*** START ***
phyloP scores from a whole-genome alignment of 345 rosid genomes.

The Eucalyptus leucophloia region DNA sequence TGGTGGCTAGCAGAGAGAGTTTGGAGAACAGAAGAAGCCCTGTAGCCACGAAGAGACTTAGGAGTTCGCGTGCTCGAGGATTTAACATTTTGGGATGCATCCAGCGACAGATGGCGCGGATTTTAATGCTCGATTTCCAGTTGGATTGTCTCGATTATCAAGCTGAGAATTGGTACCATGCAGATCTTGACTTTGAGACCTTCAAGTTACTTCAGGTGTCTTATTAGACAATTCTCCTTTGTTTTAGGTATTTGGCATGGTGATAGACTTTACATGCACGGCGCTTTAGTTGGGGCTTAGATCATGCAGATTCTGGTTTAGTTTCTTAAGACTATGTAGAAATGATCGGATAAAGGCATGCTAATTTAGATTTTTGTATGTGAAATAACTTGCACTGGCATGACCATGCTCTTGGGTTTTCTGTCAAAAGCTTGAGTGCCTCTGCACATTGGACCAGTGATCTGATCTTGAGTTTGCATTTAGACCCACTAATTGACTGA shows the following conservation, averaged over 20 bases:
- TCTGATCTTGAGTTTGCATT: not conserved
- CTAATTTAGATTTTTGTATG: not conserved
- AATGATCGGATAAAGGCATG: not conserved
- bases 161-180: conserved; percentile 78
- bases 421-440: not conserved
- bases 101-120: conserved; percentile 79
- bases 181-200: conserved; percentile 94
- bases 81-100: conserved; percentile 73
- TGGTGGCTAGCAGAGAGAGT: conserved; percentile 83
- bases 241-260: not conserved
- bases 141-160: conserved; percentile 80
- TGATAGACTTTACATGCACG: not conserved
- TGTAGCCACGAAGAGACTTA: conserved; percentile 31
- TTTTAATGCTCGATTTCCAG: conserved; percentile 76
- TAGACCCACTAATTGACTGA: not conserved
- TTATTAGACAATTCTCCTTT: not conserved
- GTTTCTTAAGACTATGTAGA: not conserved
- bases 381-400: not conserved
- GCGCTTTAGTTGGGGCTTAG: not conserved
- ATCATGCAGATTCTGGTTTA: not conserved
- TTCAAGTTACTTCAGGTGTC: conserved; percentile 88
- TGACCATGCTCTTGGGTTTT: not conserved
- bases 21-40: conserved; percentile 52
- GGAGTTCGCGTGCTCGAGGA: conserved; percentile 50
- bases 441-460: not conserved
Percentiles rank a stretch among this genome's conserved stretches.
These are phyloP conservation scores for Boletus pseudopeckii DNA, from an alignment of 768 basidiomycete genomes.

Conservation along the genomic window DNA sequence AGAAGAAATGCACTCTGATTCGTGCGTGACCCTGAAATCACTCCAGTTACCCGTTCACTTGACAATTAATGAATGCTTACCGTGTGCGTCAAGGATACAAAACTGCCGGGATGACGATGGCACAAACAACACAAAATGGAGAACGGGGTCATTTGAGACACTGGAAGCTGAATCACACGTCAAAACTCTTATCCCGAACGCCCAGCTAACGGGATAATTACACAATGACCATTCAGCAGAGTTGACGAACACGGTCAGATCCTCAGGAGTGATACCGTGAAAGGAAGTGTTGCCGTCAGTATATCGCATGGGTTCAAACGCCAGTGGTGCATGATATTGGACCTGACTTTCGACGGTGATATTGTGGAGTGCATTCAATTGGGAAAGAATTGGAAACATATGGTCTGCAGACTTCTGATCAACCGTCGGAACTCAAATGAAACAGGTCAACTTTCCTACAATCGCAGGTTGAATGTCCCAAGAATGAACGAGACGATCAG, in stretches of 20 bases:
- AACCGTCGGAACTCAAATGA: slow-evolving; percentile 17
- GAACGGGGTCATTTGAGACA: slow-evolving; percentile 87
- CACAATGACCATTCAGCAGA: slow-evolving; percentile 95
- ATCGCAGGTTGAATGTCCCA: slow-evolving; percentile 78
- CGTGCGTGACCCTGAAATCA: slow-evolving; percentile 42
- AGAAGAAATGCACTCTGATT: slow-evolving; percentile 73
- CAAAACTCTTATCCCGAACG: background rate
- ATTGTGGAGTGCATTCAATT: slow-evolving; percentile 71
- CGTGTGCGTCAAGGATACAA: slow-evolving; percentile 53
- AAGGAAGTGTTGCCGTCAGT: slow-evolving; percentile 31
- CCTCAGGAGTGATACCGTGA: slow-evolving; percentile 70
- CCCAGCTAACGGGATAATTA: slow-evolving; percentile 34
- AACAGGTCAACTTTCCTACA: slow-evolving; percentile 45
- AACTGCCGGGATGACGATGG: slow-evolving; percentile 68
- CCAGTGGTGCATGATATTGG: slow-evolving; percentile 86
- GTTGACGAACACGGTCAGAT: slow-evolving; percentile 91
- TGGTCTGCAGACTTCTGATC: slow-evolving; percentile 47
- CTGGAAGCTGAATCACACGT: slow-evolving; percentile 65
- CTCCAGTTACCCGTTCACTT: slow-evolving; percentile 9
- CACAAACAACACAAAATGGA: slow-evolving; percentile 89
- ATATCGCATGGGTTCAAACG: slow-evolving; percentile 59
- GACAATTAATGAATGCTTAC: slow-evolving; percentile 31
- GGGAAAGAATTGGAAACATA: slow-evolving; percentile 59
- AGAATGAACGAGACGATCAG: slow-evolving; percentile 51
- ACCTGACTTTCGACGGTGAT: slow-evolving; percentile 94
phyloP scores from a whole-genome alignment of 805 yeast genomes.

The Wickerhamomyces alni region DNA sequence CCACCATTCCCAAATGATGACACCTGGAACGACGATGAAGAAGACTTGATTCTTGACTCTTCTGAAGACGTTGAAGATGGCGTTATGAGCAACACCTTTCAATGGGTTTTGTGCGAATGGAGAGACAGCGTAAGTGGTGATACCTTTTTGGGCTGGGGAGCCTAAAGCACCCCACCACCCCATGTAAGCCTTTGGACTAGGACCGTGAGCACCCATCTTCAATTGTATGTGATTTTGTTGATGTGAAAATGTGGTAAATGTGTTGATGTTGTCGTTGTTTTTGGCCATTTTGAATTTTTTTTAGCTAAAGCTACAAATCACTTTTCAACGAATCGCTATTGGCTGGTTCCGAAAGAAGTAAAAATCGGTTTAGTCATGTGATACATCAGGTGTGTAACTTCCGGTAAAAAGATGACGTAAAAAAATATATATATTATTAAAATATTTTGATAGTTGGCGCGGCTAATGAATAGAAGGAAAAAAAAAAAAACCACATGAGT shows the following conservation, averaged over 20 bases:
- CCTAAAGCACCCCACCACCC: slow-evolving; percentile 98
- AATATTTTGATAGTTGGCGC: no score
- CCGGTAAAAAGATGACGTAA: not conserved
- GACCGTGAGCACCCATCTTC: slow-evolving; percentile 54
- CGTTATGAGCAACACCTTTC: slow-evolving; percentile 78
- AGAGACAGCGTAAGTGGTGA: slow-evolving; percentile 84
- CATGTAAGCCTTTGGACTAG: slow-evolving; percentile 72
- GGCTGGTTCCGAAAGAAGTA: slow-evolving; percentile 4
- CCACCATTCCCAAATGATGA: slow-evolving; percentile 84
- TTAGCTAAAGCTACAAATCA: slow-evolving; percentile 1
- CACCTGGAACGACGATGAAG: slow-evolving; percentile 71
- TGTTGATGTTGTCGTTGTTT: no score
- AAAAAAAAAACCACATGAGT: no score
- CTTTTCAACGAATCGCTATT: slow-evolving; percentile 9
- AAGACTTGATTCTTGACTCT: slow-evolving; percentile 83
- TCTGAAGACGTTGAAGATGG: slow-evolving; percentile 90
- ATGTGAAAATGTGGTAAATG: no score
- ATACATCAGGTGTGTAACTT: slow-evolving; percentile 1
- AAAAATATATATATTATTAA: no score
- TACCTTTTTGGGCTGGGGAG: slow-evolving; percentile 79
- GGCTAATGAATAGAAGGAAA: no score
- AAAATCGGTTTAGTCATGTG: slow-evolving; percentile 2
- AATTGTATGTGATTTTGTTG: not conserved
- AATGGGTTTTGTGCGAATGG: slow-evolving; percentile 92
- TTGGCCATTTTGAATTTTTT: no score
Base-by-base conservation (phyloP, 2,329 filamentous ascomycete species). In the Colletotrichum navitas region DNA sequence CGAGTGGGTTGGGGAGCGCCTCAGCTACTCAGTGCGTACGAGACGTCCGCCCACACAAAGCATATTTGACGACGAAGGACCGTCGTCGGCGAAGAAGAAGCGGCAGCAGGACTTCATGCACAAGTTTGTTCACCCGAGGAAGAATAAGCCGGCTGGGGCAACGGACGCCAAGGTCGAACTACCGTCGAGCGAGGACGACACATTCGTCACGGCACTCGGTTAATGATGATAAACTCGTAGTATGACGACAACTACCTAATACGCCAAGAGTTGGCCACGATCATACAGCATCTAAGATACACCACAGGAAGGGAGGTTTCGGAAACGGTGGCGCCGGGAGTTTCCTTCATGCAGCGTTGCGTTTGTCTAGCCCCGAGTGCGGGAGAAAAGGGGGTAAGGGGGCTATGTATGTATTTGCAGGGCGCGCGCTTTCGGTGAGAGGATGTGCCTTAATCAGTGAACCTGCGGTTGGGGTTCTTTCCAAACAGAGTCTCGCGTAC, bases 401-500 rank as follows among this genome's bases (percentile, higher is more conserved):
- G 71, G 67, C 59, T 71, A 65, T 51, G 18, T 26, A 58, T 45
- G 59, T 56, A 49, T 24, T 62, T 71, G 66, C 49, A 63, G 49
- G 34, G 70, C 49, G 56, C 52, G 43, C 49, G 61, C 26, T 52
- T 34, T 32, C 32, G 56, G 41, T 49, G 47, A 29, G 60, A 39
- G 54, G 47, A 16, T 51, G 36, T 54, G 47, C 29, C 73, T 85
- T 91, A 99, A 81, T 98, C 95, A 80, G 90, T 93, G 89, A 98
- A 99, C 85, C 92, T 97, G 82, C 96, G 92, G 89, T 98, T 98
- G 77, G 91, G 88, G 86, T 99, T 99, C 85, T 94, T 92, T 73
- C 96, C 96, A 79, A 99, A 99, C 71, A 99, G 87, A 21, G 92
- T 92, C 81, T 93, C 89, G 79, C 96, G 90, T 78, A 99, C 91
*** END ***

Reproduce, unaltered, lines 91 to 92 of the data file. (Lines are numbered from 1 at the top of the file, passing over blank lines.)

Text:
- G 77, G 91, G 88, G 86, T 99, T 99, C 85, T 94, T 92, T 73
- C 96, C 96, A 79, A 99, A 99, C 71, A 99, G 87, A 21, G 92